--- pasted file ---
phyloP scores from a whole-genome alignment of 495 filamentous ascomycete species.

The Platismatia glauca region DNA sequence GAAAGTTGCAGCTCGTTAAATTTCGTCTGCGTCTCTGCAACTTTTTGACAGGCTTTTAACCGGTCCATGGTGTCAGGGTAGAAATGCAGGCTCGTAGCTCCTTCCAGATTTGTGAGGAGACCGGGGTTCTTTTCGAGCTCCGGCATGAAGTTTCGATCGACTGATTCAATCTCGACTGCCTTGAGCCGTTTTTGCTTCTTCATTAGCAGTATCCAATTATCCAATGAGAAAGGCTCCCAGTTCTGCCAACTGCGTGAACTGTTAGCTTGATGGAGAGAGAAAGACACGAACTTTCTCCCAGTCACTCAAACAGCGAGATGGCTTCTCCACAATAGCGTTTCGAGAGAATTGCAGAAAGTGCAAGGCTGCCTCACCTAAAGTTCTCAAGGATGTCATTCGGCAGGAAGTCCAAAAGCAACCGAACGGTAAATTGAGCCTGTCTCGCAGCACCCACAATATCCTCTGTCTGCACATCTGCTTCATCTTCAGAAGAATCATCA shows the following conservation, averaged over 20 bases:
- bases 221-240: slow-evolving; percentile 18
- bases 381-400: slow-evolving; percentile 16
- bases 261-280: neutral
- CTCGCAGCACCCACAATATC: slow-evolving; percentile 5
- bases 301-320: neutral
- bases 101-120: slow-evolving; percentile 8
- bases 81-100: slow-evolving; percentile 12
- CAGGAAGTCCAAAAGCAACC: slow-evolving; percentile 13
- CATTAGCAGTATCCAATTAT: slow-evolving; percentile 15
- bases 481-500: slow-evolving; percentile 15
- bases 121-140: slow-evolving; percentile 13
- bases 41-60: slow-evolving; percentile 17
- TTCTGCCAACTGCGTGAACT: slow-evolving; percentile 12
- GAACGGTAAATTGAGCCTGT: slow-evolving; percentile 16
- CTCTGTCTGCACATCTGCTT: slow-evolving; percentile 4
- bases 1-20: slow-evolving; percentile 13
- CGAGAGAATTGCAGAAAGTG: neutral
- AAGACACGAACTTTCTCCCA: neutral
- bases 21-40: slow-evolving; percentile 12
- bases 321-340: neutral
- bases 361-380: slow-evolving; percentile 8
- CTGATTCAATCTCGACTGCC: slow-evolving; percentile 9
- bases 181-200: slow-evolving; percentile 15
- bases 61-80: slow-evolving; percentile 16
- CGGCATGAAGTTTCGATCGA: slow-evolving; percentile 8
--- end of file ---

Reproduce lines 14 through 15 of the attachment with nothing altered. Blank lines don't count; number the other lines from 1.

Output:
- bases 41-60: slow-evolving; percentile 17
- TTCTGCCAACTGCGTGAACT: slow-evolving; percentile 12